13 December 2018

South Africa: Science Forum Discussions Must Address Needs of Most Fragile Communities

Science and Technology Minister Mmamoloko Kubayi-Ngubane says discussions at the Science Forum South Africa should contribute to addressing the needs of the most vulnerable communities.

Kubayi-Ngubane said this when she addressed the opening session of the 2018 Science Forum South Africa at the University of Pretoria on Wednesday.

The Forum, expected to attract about 3000 scientists, researchers, students and policy makers and about 70 exhibitors from around the world, takes place under the theme "igniting conversations about science".

"This is perhaps the most critical task of our Forum: how do we ensure discussions here are relevant and address the needs of our most fragile communities.

"Science for development has become a common rallying cry.

"Among other things we will also need to answers the questions: with a growing youth population in the African continent, what is it that we need to do to ensure that the majority of the youth participate in science, technology and innovation? What concrete steps will we take as Africans to ensure that the participation of women in science is proportional to the size of their population?"

The event was attended by top science minds and dignitaries from all over the continent, including Iranian Vice President for Science and Technology Dr Sorena Sattari, Professor Sarah Mbi Enow Anyang Agbor, the African Union Commissioner for Human Resources, Dr Vladimar Sucha, Director-General of the European Commission's Joint Research Centre, Prof Felix Dapara Dakora, President of the African Academy of Sciences, Science and Technology and SA Radio Astronomy Organisation Managing Director Dr Rob Adam, among others.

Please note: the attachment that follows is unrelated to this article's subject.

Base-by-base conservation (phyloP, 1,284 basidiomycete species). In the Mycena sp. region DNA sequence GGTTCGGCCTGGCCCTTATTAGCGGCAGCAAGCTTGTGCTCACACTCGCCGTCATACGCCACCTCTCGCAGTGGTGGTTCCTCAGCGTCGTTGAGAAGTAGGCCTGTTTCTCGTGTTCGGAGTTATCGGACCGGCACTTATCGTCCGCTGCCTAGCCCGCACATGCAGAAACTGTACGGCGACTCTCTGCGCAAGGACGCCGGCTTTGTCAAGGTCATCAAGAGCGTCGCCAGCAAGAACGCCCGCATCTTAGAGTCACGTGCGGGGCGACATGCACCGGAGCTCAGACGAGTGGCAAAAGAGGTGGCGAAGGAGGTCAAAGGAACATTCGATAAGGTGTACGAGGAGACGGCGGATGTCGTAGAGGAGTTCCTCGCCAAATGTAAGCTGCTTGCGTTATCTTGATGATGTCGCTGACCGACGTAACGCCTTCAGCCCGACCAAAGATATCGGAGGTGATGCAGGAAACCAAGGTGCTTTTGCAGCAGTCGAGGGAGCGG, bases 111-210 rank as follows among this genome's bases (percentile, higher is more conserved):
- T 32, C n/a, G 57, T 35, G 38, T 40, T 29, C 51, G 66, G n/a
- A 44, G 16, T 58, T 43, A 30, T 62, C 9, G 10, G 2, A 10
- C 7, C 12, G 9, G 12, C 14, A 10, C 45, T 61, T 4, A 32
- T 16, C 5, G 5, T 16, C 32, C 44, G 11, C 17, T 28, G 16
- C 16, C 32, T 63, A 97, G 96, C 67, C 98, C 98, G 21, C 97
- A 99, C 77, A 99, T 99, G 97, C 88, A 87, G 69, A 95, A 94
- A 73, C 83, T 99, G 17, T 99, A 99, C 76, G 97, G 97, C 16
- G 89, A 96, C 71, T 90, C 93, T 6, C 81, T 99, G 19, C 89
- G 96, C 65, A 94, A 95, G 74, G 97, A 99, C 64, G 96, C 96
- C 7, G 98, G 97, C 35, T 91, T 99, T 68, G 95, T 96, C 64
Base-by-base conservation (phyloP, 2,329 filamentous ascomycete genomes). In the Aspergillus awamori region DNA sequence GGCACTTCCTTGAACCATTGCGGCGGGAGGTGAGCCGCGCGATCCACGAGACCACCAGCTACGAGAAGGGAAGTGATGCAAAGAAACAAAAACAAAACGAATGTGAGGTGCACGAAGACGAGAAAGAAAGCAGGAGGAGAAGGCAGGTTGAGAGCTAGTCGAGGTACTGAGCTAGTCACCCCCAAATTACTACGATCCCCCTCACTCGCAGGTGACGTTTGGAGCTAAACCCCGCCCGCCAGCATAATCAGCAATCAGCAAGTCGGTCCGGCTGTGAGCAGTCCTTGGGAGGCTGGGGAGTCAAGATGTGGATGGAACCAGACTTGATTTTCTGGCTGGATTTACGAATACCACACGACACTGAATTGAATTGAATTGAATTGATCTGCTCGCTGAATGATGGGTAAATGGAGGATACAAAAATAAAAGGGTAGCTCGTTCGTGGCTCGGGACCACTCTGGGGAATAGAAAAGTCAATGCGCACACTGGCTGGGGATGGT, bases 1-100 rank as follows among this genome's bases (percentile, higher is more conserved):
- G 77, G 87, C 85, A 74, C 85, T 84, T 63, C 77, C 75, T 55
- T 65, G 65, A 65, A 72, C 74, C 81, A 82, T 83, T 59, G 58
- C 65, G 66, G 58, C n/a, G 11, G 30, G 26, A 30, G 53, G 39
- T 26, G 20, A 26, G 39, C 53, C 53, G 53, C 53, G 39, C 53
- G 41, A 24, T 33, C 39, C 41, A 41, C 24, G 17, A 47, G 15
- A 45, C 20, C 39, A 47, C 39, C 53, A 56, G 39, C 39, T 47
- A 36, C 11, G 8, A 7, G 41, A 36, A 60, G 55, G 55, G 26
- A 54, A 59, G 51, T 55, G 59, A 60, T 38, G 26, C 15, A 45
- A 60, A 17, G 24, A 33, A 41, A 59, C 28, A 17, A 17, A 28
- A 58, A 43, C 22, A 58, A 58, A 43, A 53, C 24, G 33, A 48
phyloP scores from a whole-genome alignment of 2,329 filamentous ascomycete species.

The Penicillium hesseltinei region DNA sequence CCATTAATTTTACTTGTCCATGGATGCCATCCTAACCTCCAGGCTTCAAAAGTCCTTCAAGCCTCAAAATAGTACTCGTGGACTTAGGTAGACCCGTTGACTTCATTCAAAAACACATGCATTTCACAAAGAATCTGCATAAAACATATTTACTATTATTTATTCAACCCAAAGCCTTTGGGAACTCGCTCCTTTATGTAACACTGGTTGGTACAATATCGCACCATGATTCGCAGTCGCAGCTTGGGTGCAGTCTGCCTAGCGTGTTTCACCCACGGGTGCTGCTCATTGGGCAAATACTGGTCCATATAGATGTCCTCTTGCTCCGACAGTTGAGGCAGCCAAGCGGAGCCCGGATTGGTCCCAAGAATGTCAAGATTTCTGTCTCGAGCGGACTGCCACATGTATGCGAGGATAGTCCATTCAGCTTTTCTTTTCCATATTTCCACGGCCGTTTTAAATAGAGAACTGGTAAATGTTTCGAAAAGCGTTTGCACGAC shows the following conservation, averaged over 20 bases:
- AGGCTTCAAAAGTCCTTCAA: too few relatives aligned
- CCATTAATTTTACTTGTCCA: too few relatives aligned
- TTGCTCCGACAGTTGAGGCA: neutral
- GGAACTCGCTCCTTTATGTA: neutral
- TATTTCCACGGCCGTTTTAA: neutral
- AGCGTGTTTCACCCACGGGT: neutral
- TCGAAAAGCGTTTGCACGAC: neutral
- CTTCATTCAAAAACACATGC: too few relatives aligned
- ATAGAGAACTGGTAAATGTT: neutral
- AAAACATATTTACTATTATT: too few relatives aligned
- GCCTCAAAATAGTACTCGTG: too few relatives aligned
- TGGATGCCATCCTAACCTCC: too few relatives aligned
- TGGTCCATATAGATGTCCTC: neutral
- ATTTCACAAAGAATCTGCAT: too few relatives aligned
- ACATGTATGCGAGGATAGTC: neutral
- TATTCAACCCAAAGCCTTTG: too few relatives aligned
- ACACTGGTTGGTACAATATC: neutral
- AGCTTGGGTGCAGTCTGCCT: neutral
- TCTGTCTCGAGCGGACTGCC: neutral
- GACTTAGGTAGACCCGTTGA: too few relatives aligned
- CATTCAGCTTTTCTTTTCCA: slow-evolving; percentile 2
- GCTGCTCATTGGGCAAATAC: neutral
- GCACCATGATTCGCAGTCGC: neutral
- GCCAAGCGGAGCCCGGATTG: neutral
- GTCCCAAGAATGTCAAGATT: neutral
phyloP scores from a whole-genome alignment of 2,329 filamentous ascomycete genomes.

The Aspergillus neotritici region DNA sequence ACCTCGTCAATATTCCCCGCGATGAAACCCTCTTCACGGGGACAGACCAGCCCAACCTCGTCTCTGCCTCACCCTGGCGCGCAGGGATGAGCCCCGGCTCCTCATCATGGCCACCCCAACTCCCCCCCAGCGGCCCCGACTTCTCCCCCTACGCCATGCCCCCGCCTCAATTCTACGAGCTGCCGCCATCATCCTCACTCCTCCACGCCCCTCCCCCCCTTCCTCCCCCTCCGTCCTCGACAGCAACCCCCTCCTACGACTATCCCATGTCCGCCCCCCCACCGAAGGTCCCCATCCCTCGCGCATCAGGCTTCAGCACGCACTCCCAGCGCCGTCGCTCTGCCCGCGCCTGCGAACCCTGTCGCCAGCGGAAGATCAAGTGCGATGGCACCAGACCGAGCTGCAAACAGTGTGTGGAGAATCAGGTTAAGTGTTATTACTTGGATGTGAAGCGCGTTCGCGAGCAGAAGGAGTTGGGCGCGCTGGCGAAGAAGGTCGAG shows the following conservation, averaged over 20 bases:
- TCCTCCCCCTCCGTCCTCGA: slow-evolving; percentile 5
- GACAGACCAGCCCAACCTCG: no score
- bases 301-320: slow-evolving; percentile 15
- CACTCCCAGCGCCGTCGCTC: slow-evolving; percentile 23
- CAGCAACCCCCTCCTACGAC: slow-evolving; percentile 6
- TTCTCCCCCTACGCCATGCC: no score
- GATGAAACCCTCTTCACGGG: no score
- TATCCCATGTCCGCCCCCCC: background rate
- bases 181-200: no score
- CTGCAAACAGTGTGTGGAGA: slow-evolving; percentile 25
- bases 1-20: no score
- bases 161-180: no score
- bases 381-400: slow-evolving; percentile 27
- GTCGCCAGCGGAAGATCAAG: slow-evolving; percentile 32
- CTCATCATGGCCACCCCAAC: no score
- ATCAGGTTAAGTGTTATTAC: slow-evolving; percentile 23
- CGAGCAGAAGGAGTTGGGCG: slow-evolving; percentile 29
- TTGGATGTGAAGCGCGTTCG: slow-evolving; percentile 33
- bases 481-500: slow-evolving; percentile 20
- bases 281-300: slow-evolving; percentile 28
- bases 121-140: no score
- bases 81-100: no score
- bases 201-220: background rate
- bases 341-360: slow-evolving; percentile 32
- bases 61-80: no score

She said building friendships, partnerships and solidarity, across the divides, the artificial divides and differences was important.

"Let us work to put science diplomacy into practice building a better South Africa, in a better Africa in a better world, drawing on the legacy of all who fought and sacrificed for a free and democratic South Africa.

"Despite the untold misery that people have suffered in the name of science we believe that science can be a force for good.

"In the words of our Icon Tata Madiba who said: 'None of us will need to be persuaded of the utility of science to national growth and prosperity. But neither will we need to be reminded of its capacity to lend itself to destruction and repression'."

Kubayi-Ngubane said, meanwhile, that the recently-released new White Paper policy has identified as one of its important pillars the Fourth Industrial Revolution.

"Hence this year a major theme will be the Fourth Industrial Revolution.

"We would also like the forum to be a platform for engagements on using Science, Technology and Innovation for the advancement of the AU Agenda 2063 and AU Science, Technology and Innovation Strategy for Africa (STISA-2024) which places science, technology and innovation at the epicentre of Africa's socio-economic development and growth," she said.

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